Is crown thinning for windsail reduction appropriate for healthy, mature conifers?*

photo: Greg Lukens

Homeowners are often advised by ‘tree trimmers’ to reduce the “windsail” of large conifers to prevent either whole tree failure or failure of large branches in the high winds. The term “crown thinning” has been used to define the process of selective thinning and removal of  branches evenly spaced throughout a tree’s crown, or the action of reducing the length of long major branches. Usually, the amount and location of branch removal is not specified when this prescription is recommended. Although the trimmer may offer no explanation or detail, he or she may recommend is that the process be repeated, with frequency ranging from annually to every three to five years.

The theory of  the windsail pruning concept is that by removing some foliage mass, there is less branch resistance (sail effect) which allows wind to move more freely through the crown of a tree.

Research findings to support this technique on mature conifers, such as we have in our region, are lacking. Formal research to determine the value of this practice on tree health has been done solely on “shade” trees, which are medium to large-sized deciduous trees that have different growth habits and biology.

The practice has been controversial and much discussed among International Society of Arboriculture (ISA) Certified Arborists in the Puget Sound region. These arborists continually observe the biology and physics of conifers in our region. Based on these observations, arborists have found no clear evidence that windsail reduction is effective in preventing failure in an otherwise healthy, mature conifer with a decent form in fairly stable environments.

In general mature conifers should not be thinned (windsail reduction) for the following reasons:

  • Mature trees develop branches and foliage (needles) in order to produce the appropriate amount of food (through photosynthesis) to support themself. It does not make sense to produce more mass than what a tree can sustain. By removing live branches during a crown thinning process depletes a tree’s ability to make enough food for itself and stresses the tree. Mature trees have a more difficult time in positively responding to stress of any kind.
  • The branches themselves provide a buffer to each other and in a sense protect each other from high winds. If a large branch is removed, its neighboring branches are now exposed and have a greater range of motion thereby increasing the probability of snapping in the wind.
  • In general, it is not possible to pre-select which healthy branches to remove based on a higher probability to fail.
  • Douglas firs (Pseudotsuga menziesii) are one of our largest conifer species, and are known to drop healthy limbs during moderate to high winds. Shedding branches is thought to be the coping mechanism trees use in lieu of whole tree failure. Since it is virtually impossible to predict limb breakage, branch failure is a potential hazard when living with Douglas fir. While a large limb can incur significant damage if it fails, the damage rating when determining risk is low.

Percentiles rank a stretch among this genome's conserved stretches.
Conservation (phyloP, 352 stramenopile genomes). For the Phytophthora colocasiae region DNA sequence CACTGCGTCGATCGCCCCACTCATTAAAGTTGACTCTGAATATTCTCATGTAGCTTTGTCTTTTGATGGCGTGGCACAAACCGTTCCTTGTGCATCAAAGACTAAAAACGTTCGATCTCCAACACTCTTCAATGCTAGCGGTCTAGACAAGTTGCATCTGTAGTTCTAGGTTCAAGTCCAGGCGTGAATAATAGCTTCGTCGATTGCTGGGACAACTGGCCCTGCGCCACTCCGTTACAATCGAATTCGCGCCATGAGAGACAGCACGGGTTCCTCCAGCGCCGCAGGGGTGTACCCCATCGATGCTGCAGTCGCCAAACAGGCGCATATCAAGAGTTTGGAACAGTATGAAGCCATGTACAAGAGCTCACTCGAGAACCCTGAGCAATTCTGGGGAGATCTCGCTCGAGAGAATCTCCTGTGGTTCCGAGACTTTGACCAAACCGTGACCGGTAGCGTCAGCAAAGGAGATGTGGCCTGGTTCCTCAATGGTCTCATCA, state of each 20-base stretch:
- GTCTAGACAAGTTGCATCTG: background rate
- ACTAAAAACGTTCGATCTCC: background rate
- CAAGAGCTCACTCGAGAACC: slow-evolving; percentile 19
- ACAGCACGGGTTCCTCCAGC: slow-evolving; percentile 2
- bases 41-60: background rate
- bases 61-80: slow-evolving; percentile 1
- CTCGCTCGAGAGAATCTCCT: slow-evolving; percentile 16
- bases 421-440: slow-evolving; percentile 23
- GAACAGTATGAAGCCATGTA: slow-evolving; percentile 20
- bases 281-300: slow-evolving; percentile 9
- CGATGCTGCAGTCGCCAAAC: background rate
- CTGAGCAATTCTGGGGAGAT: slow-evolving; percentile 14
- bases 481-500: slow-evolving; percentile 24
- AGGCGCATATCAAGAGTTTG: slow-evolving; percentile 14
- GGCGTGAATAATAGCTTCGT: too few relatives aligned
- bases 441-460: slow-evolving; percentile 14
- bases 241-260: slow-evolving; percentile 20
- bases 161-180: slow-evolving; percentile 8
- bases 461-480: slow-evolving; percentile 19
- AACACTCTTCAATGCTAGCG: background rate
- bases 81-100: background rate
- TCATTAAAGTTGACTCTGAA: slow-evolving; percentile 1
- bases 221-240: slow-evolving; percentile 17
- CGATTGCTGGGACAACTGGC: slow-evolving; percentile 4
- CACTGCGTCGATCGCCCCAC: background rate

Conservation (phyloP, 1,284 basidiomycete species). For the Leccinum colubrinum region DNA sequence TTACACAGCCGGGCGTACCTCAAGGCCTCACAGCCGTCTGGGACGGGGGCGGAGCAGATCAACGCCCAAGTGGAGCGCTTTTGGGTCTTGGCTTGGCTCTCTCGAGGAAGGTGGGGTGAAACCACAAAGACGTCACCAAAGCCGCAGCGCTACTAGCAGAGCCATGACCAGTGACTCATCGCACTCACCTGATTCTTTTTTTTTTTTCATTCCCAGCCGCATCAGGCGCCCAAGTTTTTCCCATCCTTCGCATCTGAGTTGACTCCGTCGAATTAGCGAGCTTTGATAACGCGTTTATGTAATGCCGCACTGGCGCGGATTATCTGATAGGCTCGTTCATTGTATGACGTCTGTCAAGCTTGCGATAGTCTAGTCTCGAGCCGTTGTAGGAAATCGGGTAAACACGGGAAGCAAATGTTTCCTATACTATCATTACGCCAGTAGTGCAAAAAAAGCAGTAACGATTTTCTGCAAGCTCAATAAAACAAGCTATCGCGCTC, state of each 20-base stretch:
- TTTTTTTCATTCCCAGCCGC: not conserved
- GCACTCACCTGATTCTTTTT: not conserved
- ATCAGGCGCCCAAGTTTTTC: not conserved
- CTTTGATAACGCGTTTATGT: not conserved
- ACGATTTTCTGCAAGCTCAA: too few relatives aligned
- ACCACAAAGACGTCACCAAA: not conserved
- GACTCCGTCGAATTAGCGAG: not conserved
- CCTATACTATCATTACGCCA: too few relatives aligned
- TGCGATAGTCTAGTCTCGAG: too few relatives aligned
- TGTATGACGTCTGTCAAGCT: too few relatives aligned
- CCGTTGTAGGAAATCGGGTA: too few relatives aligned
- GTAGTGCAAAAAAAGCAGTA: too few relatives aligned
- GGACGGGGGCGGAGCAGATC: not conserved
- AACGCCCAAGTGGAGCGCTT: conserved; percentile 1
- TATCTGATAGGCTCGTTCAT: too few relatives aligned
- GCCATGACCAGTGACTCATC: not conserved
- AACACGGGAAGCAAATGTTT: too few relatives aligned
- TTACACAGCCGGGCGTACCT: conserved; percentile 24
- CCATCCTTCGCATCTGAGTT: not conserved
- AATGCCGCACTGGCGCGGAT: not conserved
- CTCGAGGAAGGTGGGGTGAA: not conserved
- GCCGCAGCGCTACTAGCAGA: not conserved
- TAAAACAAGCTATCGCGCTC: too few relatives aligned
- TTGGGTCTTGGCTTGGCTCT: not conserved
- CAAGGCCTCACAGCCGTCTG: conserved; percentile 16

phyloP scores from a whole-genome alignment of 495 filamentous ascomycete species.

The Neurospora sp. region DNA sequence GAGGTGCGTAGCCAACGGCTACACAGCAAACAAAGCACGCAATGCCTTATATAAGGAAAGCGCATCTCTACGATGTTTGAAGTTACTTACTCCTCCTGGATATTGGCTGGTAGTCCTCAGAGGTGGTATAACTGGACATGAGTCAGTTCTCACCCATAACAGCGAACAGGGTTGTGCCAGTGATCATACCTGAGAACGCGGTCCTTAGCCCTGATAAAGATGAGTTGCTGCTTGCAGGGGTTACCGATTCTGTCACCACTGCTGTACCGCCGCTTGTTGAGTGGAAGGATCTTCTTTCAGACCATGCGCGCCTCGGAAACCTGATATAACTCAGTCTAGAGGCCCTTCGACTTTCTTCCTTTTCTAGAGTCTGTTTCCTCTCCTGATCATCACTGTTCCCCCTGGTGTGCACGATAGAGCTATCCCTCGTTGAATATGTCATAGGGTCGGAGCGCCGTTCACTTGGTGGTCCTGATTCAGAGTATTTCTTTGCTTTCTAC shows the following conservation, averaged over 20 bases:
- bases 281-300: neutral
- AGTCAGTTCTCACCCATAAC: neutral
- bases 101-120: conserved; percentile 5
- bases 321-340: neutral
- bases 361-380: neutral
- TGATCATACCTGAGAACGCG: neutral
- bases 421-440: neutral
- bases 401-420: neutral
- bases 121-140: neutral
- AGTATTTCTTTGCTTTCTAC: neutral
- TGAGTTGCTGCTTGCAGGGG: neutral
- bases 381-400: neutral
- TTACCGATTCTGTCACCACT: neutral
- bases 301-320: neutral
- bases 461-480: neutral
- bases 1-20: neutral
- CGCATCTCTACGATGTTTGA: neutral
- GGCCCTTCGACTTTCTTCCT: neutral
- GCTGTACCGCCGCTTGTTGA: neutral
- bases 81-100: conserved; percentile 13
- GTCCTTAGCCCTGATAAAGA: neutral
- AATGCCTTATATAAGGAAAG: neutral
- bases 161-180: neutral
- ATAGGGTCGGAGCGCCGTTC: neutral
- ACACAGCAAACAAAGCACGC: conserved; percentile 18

Note that crown thinning is different than crown cleaning which is to remove dead and damaged branches only. Crown cleaning is often recommended, particularly if broken branches are hanging high in the canopy or large dead branches are located over valuable targets.

There are occasions when circumstances change and modifying a conifer’s crown may be beneficial. These situations include:

  • Recent exposure of an interior tree with high canopy, (That is, a tree growing in a dense stand of trees which is suddenly exposed when adjacent trees are removed, as frequently happens during development projects). Homeowners in this situation will have to weigh  the economic and environmental benefit of a tree over removal or cutting back to a safe height and retaining the trunk as a wildlife tree;
  • Significant damage to the crown resulting in an imbalanced tree; or
  • Abrupt change in drainage within the critical root zone of the tree (which may impact root function) or significant root loss that was unavoidable (including trenching near the base of a tree).

Homeowners facing these situations should discuss a course of action for their trees on a case-by-case basis with an ISA certified arborist.  The resulting plan should take into consideration the long-term economic and environmental benefits of the trees, while considering the cost and time commitment necessary for retention.

Practitioners continue to tackle the issue of helping trees resist strong winter storms. New methods, such as cutting back significantly long limbs in the tree canopy, are being used and evaluated for their effectiveness in protecting trees from failure. It is important to understand that this prescription cannot automatically be applied to every tree and should be discussed with a qualified professional.

*adapted from an article written by Elizabeth Walker, MFR,  ISA Certified Arborist, Sound Tree Solutions, Inc.